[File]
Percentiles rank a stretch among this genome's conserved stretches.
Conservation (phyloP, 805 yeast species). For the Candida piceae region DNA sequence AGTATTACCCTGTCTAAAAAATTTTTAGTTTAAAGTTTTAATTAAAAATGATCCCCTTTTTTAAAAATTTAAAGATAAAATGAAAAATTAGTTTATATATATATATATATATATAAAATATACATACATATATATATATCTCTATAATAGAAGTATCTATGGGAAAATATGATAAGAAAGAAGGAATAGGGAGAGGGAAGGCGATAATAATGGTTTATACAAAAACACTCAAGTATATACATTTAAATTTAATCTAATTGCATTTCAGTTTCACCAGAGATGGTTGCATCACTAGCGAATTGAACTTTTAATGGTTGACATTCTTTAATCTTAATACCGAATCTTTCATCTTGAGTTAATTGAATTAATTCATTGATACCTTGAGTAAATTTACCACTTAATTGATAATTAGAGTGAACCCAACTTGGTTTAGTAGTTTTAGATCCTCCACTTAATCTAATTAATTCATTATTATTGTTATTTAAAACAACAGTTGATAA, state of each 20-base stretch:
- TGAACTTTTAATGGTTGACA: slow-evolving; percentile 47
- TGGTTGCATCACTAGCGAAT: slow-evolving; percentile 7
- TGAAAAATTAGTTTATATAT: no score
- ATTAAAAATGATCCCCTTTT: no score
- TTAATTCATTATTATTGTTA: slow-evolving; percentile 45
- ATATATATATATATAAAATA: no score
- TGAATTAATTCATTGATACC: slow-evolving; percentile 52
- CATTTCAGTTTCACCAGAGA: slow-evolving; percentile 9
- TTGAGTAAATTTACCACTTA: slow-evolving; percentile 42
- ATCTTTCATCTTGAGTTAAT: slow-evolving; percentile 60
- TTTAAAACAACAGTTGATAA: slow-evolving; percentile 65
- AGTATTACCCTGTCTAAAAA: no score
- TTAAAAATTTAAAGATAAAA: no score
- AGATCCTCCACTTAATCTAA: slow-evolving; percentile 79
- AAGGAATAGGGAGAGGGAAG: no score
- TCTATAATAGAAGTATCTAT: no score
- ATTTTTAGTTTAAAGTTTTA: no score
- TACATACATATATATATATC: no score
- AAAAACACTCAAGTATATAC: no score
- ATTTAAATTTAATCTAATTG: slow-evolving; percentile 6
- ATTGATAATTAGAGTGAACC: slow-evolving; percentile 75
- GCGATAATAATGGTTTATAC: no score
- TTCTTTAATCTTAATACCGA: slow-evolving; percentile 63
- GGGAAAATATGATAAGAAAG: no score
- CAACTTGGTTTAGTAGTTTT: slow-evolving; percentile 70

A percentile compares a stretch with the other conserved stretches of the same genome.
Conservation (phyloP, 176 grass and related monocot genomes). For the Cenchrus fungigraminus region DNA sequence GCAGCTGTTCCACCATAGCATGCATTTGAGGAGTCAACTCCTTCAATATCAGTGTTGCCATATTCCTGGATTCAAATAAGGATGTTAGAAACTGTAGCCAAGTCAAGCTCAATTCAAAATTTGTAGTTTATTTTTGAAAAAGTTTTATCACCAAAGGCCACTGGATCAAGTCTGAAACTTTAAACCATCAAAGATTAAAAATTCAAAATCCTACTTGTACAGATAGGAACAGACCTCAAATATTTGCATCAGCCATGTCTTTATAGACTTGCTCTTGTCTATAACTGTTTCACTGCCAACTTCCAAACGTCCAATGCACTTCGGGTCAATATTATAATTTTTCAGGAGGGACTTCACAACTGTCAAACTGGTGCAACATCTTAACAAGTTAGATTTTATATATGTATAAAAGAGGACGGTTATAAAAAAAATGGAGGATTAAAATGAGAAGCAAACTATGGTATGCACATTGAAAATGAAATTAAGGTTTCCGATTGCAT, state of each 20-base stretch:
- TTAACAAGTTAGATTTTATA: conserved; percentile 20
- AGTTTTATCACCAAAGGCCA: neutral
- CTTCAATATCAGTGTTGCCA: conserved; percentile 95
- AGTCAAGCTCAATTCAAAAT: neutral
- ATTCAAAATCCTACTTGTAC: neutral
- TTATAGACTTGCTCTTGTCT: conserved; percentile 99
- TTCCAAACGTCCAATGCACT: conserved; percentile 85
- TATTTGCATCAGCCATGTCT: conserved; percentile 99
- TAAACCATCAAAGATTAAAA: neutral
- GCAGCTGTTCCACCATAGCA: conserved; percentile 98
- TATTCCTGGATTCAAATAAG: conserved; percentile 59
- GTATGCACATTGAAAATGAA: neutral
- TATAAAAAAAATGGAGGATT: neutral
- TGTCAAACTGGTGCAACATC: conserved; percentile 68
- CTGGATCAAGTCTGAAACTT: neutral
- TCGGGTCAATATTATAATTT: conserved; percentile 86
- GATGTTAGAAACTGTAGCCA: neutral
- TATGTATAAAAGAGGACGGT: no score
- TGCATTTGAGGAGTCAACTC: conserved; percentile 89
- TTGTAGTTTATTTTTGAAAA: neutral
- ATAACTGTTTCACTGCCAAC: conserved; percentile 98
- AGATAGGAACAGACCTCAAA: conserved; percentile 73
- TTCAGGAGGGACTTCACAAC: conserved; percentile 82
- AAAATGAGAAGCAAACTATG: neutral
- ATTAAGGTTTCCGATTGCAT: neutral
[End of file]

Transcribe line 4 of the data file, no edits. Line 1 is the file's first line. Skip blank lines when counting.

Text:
- TGGTTGCATCACTAGCGAAT: slow-evolving; percentile 7